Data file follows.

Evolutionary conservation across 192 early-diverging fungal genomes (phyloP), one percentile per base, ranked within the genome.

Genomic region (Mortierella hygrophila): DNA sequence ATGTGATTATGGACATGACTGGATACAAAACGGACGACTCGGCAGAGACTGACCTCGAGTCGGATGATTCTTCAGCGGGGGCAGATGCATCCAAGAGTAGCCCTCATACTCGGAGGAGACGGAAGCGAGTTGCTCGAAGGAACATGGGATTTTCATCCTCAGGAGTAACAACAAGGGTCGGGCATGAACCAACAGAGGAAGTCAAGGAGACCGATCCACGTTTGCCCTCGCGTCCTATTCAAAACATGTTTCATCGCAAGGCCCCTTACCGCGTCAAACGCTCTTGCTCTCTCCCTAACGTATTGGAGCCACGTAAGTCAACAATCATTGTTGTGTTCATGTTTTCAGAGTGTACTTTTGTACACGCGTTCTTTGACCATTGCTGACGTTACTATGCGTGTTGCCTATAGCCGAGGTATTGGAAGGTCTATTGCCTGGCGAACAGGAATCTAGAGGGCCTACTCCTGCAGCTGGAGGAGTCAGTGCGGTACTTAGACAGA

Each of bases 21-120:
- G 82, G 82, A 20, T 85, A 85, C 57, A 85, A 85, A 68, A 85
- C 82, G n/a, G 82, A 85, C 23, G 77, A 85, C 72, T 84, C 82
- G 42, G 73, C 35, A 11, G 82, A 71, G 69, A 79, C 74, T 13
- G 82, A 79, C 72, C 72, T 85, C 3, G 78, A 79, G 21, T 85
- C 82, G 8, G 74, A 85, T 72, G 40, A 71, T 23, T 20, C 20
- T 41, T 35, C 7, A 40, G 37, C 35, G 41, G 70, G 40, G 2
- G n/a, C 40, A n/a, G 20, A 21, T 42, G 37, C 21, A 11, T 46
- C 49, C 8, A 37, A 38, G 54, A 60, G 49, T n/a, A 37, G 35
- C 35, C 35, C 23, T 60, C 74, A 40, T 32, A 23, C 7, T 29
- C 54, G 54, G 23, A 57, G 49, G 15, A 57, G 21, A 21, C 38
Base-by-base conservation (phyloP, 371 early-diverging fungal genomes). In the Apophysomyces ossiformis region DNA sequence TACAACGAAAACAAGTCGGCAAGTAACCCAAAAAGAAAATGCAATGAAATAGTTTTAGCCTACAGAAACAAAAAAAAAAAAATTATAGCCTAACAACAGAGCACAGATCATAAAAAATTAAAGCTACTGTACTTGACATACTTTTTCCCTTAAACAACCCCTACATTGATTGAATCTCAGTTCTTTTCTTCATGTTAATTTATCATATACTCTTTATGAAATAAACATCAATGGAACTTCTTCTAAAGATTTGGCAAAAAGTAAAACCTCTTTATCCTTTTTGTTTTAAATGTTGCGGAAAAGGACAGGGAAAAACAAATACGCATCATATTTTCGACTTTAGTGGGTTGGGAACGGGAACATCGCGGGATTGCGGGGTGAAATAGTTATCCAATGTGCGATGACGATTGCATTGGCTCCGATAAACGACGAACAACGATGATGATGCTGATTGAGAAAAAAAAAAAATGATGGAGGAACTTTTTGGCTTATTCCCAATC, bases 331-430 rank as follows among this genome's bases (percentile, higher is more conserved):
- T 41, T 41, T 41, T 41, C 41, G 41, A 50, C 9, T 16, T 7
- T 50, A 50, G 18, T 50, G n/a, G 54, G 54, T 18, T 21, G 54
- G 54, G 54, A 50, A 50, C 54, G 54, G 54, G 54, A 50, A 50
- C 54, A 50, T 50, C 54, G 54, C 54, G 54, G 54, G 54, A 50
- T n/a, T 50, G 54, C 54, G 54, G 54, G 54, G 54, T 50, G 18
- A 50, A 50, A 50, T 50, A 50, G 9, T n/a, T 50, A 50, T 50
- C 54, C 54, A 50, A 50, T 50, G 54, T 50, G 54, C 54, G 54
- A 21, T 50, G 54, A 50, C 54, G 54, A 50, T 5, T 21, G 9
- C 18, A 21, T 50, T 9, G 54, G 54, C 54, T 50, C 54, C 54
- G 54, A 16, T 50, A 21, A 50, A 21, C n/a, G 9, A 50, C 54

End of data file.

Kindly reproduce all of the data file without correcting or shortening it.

Evolutionary conservation across 192 early-diverging fungal genomes (phyloP), one percentile per base, ranked within the genome.

Genomic region (Mortierella hygrophila): DNA sequence ATGTGATTATGGACATGACTGGATACAAAACGGACGACTCGGCAGAGACTGACCTCGAGTCGGATGATTCTTCAGCGGGGGCAGATGCATCCAAGAGTAGCCCTCATACTCGGAGGAGACGGAAGCGAGTTGCTCGAAGGAACATGGGATTTTCATCCTCAGGAGTAACAACAAGGGTCGGGCATGAACCAACAGAGGAAGTCAAGGAGACCGATCCACGTTTGCCCTCGCGTCCTATTCAAAACATGTTTCATCGCAAGGCCCCTTACCGCGTCAAACGCTCTTGCTCTCTCCCTAACGTATTGGAGCCACGTAAGTCAACAATCATTGTTGTGTTCATGTTTTCAGAGTGTACTTTTGTACACGCGTTCTTTGACCATTGCTGACGTTACTATGCGTGTTGCCTATAGCCGAGGTATTGGAAGGTCTATTGCCTGGCGAACAGGAATCTAGAGGGCCTACTCCTGCAGCTGGAGGAGTCAGTGCGGTACTTAGACAGA

Each of bases 21-120:
- G 82, G 82, A 20, T 85, A 85, C 57, A 85, A 85, A 68, A 85
- C 82, G n/a, G 82, A 85, C 23, G 77, A 85, C 72, T 84, C 82
- G 42, G 73, C 35, A 11, G 82, A 71, G 69, A 79, C 74, T 13
- G 82, A 79, C 72, C 72, T 85, C 3, G 78, A 79, G 21, T 85
- C 82, G 8, G 74, A 85, T 72, G 40, A 71, T 23, T 20, C 20
- T 41, T 35, C 7, A 40, G 37, C 35, G 41, G 70, G 40, G 2
- G n/a, C 40, A n/a, G 20, A 21, T 42, G 37, C 21, A 11, T 46
- C 49, C 8, A 37, A 38, G 54, A 60, G 49, T n/a, A 37, G 35
- C 35, C 35, C 23, T 60, C 74, A 40, T 32, A 23, C 7, T 29
- C 54, G 54, G 23, A 57, G 49, G 15, A 57, G 21, A 21, C 38
Base-by-base conservation (phyloP, 371 early-diverging fungal genomes). In the Apophysomyces ossiformis region DNA sequence TACAACGAAAACAAGTCGGCAAGTAACCCAAAAAGAAAATGCAATGAAATAGTTTTAGCCTACAGAAACAAAAAAAAAAAAATTATAGCCTAACAACAGAGCACAGATCATAAAAAATTAAAGCTACTGTACTTGACATACTTTTTCCCTTAAACAACCCCTACATTGATTGAATCTCAGTTCTTTTCTTCATGTTAATTTATCATATACTCTTTATGAAATAAACATCAATGGAACTTCTTCTAAAGATTTGGCAAAAAGTAAAACCTCTTTATCCTTTTTGTTTTAAATGTTGCGGAAAAGGACAGGGAAAAACAAATACGCATCATATTTTCGACTTTAGTGGGTTGGGAACGGGAACATCGCGGGATTGCGGGGTGAAATAGTTATCCAATGTGCGATGACGATTGCATTGGCTCCGATAAACGACGAACAACGATGATGATGCTGATTGAGAAAAAAAAAAAATGATGGAGGAACTTTTTGGCTTATTCCCAATC, bases 331-430 rank as follows among this genome's bases (percentile, higher is more conserved):
- T 41, T 41, T 41, T 41, C 41, G 41, A 50, C 9, T 16, T 7
- T 50, A 50, G 18, T 50, G n/a, G 54, G 54, T 18, T 21, G 54
- G 54, G 54, A 50, A 50, C 54, G 54, G 54, G 54, A 50, A 50
- C 54, A 50, T 50, C 54, G 54, C 54, G 54, G 54, G 54, A 50
- T n/a, T 50, G 54, C 54, G 54, G 54, G 54, G 54, T 50, G 18
- A 50, A 50, A 50, T 50, A 50, G 9, T n/a, T 50, A 50, T 50
- C 54, C 54, A 50, A 50, T 50, G 54, T 50, G 54, C 54, G 54
- A 21, T 50, G 54, A 50, C 54, G 54, A 50, T 5, T 21, G 9
- C 18, A 21, T 50, T 9, G 54, G 54, C 54, T 50, C 54, C 54
- G 54, A 16, T 50, A 21, A 50, A 21, C n/a, G 9, A 50, C 54